Catch-22 should suit viewers who don’t care for those in authority
Make a note in the diary – Channel 4, June 20, 9pm. Why? Well, that’s the time the first of six episodes of Catch-22 will be screened.
Catch-22? What’s that got to do with London? you might be asking. In truth, very little. No, even that is an exaggeration – absolutely nothing to the best of my knowledge. And, given I have read the book at least four times, I should know.
So, why am I writing about it for London Inspire? Well, there’s an element of self-indulgence, I concede. However, I will take great satisfaction if just some of you reading this go on to watch the series and enjoy it.
I should lob in a caveat here. I haven’t seen any of the series – just the trailer which we show here.
So it could be a duffer. But, somehow I doubt it. It has George Clooney as executive producer and he directed two of the episodes. I like Clooney’s sense of humour.
Clooney plays General Scheisskopf (German for sh*t head) and the cast also features Hugh Laurie as Major de Coverley. The main role of Yossarian is played by Christopher Abbott best known for his role as Charlie Dattolo in the HBO comedy-drama series Girls.
Catch-22 is the best book I have read. Hands down. Back in 2003 the BBC ran a series of programmes called The Big Read in which personalities put forward the case for their favourite book to be voted the best of all time.
Catch-22 featured alongside such iconic books as Great Expectations, 1984, War and Peace, Jane Eyre, Wuthering Heights and eventual winner of the public vote The Lord of the Rings. Catch-22 finished a creditable 11th.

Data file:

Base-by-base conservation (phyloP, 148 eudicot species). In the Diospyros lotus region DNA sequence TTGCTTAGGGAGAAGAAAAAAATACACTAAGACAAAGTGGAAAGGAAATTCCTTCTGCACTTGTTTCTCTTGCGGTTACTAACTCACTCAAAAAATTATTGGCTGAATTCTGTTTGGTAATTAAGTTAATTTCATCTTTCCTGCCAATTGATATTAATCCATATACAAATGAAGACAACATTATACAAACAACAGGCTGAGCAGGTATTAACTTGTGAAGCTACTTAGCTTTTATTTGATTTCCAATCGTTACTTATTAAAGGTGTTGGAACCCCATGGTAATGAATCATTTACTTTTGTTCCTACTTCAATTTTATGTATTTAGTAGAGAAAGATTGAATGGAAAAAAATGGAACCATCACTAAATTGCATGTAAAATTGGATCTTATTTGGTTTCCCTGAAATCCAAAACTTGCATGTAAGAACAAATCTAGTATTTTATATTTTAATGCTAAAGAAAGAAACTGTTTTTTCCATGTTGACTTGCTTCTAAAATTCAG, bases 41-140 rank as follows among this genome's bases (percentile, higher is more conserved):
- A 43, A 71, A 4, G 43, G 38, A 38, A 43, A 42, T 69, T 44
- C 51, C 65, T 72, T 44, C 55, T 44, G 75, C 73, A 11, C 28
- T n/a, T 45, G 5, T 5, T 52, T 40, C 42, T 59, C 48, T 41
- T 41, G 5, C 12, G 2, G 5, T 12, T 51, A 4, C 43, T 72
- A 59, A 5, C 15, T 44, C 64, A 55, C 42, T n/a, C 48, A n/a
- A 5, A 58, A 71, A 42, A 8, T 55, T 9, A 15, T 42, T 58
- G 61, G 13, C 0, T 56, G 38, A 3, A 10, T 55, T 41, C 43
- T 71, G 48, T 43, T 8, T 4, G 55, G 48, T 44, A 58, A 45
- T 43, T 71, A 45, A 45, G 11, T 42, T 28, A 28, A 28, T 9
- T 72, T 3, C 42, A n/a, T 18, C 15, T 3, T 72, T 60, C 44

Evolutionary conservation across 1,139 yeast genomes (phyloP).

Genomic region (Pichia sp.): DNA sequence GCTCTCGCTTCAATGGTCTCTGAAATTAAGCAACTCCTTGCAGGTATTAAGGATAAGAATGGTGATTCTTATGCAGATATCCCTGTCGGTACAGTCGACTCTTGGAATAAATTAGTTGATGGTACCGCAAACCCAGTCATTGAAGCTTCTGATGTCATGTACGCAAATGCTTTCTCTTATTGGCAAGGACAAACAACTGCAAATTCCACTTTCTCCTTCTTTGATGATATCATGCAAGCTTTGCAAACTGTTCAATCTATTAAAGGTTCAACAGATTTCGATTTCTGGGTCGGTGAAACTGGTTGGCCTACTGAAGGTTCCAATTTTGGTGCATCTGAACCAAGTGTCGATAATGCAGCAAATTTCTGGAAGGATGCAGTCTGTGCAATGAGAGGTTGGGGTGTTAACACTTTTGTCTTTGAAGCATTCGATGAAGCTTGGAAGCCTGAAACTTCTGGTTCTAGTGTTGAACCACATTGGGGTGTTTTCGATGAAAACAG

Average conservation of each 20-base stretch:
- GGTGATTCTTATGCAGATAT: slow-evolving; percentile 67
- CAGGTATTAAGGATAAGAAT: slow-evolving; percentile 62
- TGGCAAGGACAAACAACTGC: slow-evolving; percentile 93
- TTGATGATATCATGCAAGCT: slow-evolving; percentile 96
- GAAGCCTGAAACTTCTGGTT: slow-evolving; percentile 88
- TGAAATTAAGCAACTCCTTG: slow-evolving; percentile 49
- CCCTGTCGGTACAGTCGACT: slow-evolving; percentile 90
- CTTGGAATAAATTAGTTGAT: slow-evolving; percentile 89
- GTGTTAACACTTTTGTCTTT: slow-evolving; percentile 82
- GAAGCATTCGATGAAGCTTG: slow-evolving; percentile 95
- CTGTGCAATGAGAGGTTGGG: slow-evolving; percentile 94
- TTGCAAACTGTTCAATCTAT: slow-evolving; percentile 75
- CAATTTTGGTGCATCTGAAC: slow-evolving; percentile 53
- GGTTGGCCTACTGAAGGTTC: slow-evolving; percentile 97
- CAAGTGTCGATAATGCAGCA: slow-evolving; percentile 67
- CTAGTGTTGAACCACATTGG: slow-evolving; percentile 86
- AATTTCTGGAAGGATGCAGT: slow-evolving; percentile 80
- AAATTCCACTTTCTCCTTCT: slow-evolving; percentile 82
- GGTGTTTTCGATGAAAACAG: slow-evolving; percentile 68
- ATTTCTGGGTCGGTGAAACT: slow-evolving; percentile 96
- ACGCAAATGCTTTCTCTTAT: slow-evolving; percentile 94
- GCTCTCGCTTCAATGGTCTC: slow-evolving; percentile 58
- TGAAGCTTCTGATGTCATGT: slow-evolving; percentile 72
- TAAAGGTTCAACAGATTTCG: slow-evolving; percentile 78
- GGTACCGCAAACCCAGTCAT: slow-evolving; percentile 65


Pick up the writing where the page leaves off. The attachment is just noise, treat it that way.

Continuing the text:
I read the Joseph Heller book before I saw the 1970 movie based on it. For me, the film, which starred Alan Arkin and John Voight, didn’t measure up to the book. I often find a mismatch between book and film although I would make an exception for the first two Godfather films (the third was crap).
Catch-22 was a critically-acclaimed movie which lasted a little more than two hours. It was a big ask to do justice to the complexities of the book in that time. Indeed, some critics wonder if it is possible to put the book on screen successfully. The TV episodes each last about three-quarters of an hour, about four-and-a-half hours in total, more than double the time of the feature film. This makes me more confident that it will be a better representation of the book.
Author Heller achieved something few can ever do. His book’s title has become part of the English language. Catch-22 has its own place in the Collins Dictionary which lists its meaning as … if you describe a situation as a Catch-22, you mean it is an impossible situation because you cannot do one thing until you do another thing, but you cannot do the second thing until you do the first thing.
In the book, the main character Yossarian asks the squadron medic, Doc Daneeka, to ground him because he has gone crazy. Yossarian hasn’t lost his mind, but he wants to avoid the possibility of being killed in action. Daneeka says he must ground crazy people, but, because Yossarian has asked to be grounded, that is the act of a sane man, so he can’t ground him. That’s the catch!
Catch-22 is a dark comedy that proves to be an uplifting book. It spends virtually all of its pages explaining why you can’t beat the system or rail against authority, but in the end Yossarian’s tent mate, Orr shows, that if you think outside the box you can beat those who are trying to keep you down. I’ve always regarded that as a life lesson.
It doesn’t make a difference who wins the war to someone who’s dead, says Yossarian. He has a point. I hope the TV series is something you will want to catch.